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Volkswagen made a yellow Beetle in 1973 – Gelb Schwarzer Renner (GSR).  “Yellow Black Racer”.   Transformers (in the 1980’s cartoon) based a character on it: Bumblebee.  In 2014, Volkswagen made 3,500 GSRs.

How does a bumblebee fly?  Little wings.  Big body.  Based on the laws of aerodynamics and fixed-wing aerodynamics, the “bumblebee argument” says bumblebees don’t have the capacity to fly (because of their wings – area and flapping speed). We know that’s not true.

Bumblebees simply flap their wings harder, in a figure-eight motion, creating more lift.  Amazing creatures.  Fun car.  Small and brave.  My GSR 551.


More adventures ahead.

“Hope is the thing with feathers”


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Emily Dickinson

Hope is the thing with feathers
That perches in the soul,
And sings the tune without the words,
And never stops at all,

And sweetest in the gale is heard;
And sore must be the storm
That could abash the little bird
That kept so many warm.

I’ve heard it in the chillest land
And on the strangest sea;
Yet, never, in extremity,
It asked a crumb of me.


For “Movie” Mary



My Childhood’s Home I See Again by Abraham Lincoln
(excerpt from Lincoln’s poem about memory and the passage of time)

My childhood’s home I see again,
And sadden with the view;
And still, as memory crowds my brain,
There’s pleasure in it too.

O Memory! thou midway world
‘Twixt earth and paradise,
Where things decayed and loved ones lost
In dreamy shadows rise,

And, freed from all that’s earthly vile,
Seem hallowed, pure, and bright,
Like scenes in some enchanted isle
All bathed in liquid light.


National Novel Writing Month


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November is “National Novel Writing Month.”  Writing is difficult at all levels, but inspiration can be found anywhere. Interested in writing a novel in a month?  Visit http://nanowrimo.org/

From Ayn Rand’s “The Art of Fiction: A Guide for Writers and Readers”: “A story is like a soul-body relationship.  Whether you start with the body (the action) or the soul (the abstract theme), you must be able to integrate the two.” (page 56)



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“Returning hate for hate multiplies hate, adding deeper darkness to a night already devoid of stars. Darkness cannot drive out darkness; only light can do that. Hate cannot drive out hate; only love can do that. Hate multiplies hate, violence multiplies violence, and toughness multiplies toughness in a descending spiral of destruction.”

Martin Luther King, Jr. from “Loving Your Enemies,” in Strength to Love.


Bottom’s Dream


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I have had a most rare vision. I have had a dream, past the wit of man to say what dream it was: man is but an ass, if he go about to expound this dream. Methought I was–there is no man can tell what. Methought I was,–and methought I had,–but man is but a patched fool, if he will offer to say what methought I had. The eye of man hath not heard, the ear of man hath not seen, man’s hand is not able to taste, his tongue to conceive, nor his heart to report, what my dream was. I will get Peter Quince to write a ballad of this dream: it shall be called Bottom’s Dream, because it hath no bottom; and I will sing it in the latter end of a play, before the duke: peradventure, to make it the more gracious, I shall sing it at her death.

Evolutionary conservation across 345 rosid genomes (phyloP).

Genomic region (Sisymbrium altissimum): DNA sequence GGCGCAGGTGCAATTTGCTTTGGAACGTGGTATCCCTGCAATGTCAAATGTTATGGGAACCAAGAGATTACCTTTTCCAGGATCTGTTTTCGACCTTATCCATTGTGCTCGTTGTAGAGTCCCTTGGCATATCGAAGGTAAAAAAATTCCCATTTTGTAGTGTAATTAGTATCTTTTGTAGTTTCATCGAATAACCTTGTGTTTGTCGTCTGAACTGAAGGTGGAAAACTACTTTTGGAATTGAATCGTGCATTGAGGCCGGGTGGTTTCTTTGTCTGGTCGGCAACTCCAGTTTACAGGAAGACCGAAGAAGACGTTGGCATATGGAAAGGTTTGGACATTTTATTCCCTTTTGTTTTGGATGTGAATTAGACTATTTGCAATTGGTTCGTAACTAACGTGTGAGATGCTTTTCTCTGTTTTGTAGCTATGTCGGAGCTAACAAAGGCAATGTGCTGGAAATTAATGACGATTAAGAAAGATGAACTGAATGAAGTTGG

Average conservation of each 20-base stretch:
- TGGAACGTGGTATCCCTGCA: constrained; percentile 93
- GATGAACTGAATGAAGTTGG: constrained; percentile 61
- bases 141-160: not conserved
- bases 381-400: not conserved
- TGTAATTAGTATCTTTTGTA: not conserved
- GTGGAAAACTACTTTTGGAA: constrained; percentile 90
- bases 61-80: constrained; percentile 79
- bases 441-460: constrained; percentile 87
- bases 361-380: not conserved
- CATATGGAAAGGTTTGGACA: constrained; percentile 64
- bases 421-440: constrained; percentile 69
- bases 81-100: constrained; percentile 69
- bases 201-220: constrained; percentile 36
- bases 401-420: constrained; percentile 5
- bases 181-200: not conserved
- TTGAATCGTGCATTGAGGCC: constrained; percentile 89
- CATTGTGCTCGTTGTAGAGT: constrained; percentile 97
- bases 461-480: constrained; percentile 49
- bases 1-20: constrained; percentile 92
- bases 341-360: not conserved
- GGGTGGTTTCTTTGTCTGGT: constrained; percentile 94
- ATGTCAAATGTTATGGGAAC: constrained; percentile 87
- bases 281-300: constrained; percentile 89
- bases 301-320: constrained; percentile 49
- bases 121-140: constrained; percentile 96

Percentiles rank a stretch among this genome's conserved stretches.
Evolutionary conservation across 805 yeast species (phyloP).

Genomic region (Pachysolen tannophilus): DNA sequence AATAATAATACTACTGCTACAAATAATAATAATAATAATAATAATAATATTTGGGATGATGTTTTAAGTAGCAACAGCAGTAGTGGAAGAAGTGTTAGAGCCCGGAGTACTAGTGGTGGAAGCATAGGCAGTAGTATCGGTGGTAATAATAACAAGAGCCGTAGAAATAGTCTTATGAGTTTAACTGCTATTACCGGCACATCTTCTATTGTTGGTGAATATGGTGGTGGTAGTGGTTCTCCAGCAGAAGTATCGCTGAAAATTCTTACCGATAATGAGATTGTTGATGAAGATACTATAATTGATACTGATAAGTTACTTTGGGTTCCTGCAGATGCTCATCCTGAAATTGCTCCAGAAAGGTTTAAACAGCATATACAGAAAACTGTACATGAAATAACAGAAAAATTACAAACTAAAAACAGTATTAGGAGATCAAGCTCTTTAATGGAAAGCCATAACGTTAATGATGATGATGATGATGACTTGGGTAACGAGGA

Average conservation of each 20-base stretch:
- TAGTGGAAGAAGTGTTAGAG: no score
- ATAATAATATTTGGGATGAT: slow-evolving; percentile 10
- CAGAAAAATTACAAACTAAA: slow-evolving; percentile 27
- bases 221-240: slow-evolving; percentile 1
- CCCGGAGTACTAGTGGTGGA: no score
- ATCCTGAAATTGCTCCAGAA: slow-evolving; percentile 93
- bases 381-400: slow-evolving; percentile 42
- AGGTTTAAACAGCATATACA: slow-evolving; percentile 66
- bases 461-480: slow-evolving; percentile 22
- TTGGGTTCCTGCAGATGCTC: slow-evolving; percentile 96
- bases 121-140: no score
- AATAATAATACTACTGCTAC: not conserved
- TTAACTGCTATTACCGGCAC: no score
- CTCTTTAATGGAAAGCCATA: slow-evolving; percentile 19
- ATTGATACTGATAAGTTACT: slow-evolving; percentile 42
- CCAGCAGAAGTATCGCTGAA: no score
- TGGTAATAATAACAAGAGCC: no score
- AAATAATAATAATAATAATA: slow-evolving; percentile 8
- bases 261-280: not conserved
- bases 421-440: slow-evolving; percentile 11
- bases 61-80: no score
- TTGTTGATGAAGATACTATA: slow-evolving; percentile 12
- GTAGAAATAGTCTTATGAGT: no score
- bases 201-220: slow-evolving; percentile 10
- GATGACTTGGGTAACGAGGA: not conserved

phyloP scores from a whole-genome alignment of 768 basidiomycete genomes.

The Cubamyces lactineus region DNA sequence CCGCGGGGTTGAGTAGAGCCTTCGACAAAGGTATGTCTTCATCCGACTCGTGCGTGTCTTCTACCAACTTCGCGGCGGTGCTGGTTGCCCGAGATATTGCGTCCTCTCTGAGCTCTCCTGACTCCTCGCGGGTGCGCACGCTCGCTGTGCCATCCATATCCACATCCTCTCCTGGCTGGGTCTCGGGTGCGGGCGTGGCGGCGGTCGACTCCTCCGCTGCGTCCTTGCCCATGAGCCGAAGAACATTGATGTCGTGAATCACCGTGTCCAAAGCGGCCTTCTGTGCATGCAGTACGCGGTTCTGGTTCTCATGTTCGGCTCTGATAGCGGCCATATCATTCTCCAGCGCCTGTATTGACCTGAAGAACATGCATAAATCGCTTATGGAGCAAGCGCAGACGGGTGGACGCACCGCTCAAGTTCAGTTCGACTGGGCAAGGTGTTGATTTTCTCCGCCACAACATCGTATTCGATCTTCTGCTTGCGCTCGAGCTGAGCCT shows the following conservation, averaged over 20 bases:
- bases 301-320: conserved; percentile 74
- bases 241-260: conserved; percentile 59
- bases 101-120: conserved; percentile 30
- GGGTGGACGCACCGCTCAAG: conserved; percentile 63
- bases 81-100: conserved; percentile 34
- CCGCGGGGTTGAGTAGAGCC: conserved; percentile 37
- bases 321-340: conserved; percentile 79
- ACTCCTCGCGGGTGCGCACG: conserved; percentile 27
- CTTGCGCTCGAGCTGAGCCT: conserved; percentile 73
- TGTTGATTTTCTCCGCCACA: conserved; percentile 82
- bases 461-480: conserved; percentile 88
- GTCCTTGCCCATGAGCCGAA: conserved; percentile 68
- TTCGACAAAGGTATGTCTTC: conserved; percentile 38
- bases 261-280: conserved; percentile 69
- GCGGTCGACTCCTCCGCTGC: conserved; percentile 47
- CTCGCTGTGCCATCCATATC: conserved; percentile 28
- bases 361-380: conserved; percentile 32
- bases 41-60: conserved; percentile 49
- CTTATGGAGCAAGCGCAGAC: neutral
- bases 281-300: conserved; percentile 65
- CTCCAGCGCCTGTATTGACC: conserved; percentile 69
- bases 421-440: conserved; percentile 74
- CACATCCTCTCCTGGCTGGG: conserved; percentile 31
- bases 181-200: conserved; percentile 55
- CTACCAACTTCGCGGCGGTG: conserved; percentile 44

A Midsummer Night’s Dream  Act 4, Scene 1



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Eugene Peter Eglevsky, my great grandfather, served as a Cossack in Czarist Russia. After the Revolution, he opened a restaurant in Washington, DC and was a member of the Saint Nicholas Cathedral: http://www.stnicholasdc.org/parishhistory.html


Pictures in front of his Russian restaurant on Connecticut Avenue renowned for its Chicken Kiev.  In the first picture, Eugene Peter Eglevsky is second from the right.  The second picture is Andre Eugene Eglevsky and Leda Anchutina Eglevsky.




“Bah!” said Scrooge, “Humbug!”



“Uncle!” pleaded the nephew.

“Nephew!” returned the uncle sternly, “Keep Christmas in your own way, and let me keep it in mine.”

“Keep it!” repeated Scrooge’s nephew. “But you don’t keep it.”

“Let me leave it alone, then,” said Scrooge.  “Much good may it do you! Much good it has ever done you!”

“There are many things from which I might have derived good, by which I have not profited, I dare say,” returned the nephew. “Christmas among the rest. But I am sure I have always thought of Christmas time, when it has come round–apart from the veneration due to its sacred name and origin, if anything belonging to it can be apart from that–as a good time; a kind, forgiving, charitable, pleasant time: the only time I know of, in the long calendar of the year, when men and women seem by one consent to open their shut-up hearts freely, and to think of people below them as if they really were fellow-passengers to the grave, and not another race of creatures bound on other journeys. And therefore, uncle, though it has never put a scrap of gold or silver in my pocket, I believe that it has done me good, and will do me good; and I say, God bless it!”

A Christmas Carol by Charles Dickens




We’ve all heard the acronym used in many ways, but have you heard PMS as Post Marathon Syndrome?  It’s an actual phrase.  PMS occurs after a big race is finished, during a runner’s rest and recovery.  It’s marked by depression and lethargy.  PMS can hit just as hard as the Wall.  Sometimes it is exaggerated by the weather, changing the clocks back, or if the race occurs late in the year (for example, training all summer to run a fall marathon, then having to face a winter without any scheduled races).  Am I writing from experience?  Absolutely.